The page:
Pope’s Homer, which a schoolfellow of mine was always reading, and which I was ashamed of not being able to like. It was not that I did not admire Pope; but the words in his translation always took precedence in my mind of the things, and the unvarying sweetness of his versification tired me before I knew the reason. This did not hinder me afterwards from trying to imitate it; nor from succeeding, as every body else succeeds. It is his wit and closeness that are the difficult things, and that make him what he is;—a truism, which the mistakes of critics on divers sides have made it but too warrantable to repeat.

Mrs. West and my mother used to talk of old times, and Philadelphia, and my father’s prospects at court. I sat apart with a book, from which I stole glances at Angelica. I had a habit at that time of holding my breath, which forced me every now and then to take long sighs. Mrs. West would offer me a bribe not to sigh. I would earn it once or twice; but the sighs were sure to return. These wagers I did not care for; but I remember being greatly mortified when Mr. West offered me half-a-crown if I would solve the old question of “Who was the father of Zebedee’s children?” and I could not tell him. He never made his appearance till dinner, and returned to his painting-room directly after it. And so at tea-time. The talk was very quiet; the neighbourhood quiet; the servants quiet; I thought the very squirrel in the cage would have made a greater noise any where else. James the porter, a fine tall fellow, who figured in his master’s pictures as an apostle, was as quiet as he was strong. Standing for his picture had become a sort of religion with him. Even the butler, with his little twinkling eyes, full of pleasant conceit, vented his notions of himself in half tones and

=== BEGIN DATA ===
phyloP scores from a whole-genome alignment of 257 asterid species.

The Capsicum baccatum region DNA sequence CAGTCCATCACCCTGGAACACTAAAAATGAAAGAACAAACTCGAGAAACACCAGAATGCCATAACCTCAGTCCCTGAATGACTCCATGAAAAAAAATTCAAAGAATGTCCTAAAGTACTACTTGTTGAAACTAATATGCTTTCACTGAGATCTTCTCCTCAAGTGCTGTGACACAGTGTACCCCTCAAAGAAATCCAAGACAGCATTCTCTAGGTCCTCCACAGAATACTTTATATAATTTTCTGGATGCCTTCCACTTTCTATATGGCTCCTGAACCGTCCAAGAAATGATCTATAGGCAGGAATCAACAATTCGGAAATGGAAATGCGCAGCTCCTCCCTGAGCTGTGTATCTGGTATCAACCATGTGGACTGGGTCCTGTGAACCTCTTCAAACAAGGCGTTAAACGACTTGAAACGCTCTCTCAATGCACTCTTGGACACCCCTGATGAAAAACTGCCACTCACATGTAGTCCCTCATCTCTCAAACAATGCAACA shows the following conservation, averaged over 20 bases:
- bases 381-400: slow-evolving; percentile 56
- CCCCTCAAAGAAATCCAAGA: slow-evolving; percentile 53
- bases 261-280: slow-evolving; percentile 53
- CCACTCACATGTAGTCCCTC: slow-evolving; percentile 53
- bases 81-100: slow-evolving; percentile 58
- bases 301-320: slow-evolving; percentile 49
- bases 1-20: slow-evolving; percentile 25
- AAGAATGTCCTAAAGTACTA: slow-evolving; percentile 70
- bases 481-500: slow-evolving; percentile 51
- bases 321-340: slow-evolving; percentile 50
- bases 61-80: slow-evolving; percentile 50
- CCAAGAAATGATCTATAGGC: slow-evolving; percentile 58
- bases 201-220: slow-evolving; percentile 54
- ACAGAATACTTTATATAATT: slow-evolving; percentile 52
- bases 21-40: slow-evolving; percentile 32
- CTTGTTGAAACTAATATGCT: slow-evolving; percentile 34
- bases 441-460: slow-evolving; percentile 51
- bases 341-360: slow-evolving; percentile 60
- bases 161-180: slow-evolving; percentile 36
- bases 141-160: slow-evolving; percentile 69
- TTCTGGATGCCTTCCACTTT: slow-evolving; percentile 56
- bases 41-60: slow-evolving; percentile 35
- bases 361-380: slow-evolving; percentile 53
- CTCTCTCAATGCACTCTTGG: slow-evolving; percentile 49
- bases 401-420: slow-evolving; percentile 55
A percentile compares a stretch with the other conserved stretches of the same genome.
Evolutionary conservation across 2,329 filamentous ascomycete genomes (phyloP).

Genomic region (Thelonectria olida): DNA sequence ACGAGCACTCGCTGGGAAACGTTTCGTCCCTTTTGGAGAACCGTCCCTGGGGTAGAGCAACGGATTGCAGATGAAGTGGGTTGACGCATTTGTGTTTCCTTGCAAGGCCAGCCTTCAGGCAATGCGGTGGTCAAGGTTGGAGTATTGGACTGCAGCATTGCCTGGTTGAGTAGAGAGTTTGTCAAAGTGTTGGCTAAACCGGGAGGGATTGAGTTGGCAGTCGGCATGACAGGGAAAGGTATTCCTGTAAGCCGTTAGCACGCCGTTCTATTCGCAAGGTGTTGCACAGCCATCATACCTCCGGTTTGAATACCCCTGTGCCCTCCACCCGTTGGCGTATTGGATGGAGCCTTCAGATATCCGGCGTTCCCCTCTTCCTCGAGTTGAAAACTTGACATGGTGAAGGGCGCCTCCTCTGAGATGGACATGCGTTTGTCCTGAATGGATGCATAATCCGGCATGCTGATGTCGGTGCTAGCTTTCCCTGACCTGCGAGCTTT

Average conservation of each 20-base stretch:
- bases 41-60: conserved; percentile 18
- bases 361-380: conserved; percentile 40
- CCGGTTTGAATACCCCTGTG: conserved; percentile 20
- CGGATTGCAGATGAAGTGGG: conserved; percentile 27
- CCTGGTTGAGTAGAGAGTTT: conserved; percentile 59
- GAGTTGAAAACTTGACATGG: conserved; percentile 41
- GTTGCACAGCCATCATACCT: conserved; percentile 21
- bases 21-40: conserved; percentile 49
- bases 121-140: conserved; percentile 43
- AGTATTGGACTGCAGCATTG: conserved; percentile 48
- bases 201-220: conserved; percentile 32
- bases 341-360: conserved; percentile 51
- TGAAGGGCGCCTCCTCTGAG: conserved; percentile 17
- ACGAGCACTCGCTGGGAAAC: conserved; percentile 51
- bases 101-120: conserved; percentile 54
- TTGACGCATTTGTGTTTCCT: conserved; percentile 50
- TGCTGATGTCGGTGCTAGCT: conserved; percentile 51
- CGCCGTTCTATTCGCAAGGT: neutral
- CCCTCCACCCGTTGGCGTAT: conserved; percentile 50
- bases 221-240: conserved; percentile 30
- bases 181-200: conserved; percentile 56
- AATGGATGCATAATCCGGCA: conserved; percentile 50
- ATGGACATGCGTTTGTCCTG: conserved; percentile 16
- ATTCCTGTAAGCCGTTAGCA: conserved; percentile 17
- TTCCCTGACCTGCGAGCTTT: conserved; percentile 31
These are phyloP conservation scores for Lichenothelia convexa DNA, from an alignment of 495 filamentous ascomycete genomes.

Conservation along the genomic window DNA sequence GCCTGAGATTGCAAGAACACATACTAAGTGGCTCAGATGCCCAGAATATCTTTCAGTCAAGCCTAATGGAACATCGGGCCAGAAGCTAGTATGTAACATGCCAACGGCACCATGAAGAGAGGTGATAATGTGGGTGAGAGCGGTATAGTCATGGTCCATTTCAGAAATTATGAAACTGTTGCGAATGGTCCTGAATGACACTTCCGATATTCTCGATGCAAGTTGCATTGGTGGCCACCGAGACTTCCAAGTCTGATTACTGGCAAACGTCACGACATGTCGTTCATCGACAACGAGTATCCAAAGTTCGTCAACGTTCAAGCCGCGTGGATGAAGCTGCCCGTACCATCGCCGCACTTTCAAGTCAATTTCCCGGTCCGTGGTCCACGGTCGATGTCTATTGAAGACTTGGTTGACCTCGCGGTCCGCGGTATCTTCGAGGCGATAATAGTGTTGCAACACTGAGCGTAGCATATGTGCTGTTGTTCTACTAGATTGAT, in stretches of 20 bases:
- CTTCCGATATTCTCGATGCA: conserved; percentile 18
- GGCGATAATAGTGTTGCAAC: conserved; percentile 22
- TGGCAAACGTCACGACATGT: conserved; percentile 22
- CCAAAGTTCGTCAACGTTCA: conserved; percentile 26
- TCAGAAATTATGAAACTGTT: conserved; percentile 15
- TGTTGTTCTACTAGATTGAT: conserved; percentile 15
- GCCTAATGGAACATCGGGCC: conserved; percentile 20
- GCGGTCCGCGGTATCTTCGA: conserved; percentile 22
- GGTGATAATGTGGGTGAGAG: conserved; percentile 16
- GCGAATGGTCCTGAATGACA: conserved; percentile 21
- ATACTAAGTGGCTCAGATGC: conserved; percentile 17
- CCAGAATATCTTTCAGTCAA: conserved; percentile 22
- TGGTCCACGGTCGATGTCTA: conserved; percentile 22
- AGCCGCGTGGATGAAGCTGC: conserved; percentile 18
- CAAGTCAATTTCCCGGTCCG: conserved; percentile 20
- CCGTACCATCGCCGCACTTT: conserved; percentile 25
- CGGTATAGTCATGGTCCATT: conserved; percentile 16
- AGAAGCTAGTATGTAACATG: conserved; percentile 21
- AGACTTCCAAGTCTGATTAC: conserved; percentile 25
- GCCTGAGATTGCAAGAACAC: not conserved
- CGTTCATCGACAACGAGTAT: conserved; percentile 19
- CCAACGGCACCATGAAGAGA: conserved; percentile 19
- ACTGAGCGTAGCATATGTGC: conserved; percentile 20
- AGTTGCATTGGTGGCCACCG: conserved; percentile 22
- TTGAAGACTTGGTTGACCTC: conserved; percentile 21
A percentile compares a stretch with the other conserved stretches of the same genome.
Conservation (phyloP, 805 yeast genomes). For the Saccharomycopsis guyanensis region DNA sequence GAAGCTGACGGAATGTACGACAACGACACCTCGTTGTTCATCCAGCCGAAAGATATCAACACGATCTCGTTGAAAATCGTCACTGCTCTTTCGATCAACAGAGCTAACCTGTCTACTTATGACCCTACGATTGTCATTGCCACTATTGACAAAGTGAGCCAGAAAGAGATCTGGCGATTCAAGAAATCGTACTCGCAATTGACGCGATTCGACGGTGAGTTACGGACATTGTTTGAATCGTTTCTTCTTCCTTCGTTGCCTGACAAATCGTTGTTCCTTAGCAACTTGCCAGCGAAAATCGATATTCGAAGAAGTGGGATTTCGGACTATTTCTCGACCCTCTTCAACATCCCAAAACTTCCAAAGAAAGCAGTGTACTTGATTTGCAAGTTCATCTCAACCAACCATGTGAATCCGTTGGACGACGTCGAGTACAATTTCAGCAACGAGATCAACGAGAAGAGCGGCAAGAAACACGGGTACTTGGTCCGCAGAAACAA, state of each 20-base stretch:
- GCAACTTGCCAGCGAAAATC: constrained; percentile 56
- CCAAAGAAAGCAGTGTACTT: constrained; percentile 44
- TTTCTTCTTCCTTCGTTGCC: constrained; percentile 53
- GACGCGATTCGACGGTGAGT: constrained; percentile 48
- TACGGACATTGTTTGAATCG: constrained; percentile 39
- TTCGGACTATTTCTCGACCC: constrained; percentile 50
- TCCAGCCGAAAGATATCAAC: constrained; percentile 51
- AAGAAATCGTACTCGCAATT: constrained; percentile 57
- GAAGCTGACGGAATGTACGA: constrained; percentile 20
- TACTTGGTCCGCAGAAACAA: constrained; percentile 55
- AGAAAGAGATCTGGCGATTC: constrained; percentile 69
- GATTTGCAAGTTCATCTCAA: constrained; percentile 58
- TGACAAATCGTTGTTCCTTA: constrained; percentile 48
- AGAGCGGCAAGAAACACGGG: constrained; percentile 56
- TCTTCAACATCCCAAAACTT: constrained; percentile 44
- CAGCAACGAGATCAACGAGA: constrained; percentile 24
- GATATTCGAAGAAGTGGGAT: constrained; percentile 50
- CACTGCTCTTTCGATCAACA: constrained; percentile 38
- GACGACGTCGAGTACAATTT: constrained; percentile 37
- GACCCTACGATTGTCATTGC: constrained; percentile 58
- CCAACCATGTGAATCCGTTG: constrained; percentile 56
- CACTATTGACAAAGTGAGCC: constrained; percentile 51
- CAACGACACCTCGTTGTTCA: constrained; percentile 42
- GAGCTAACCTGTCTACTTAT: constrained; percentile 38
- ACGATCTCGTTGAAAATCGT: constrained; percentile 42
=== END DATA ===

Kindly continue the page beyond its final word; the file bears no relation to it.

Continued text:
whispers. This was a strange fantastic person. He got my brother
Robert to take a likeness of him, small enough to be contained in a shirt pin. It was thought that his twinkling eyes, albeit not young, had some fair cynosure in the neighbourhood. What was my brother’s amazement, when, the next time he saw him, the butler said, with a face of enchanted satisfaction, “Well, Sir, you see!” making a movement at the same time with the frill at his waistcoat. The miniature that was to be given to the object of his affections, had been given accordingly. It was in his own bosom.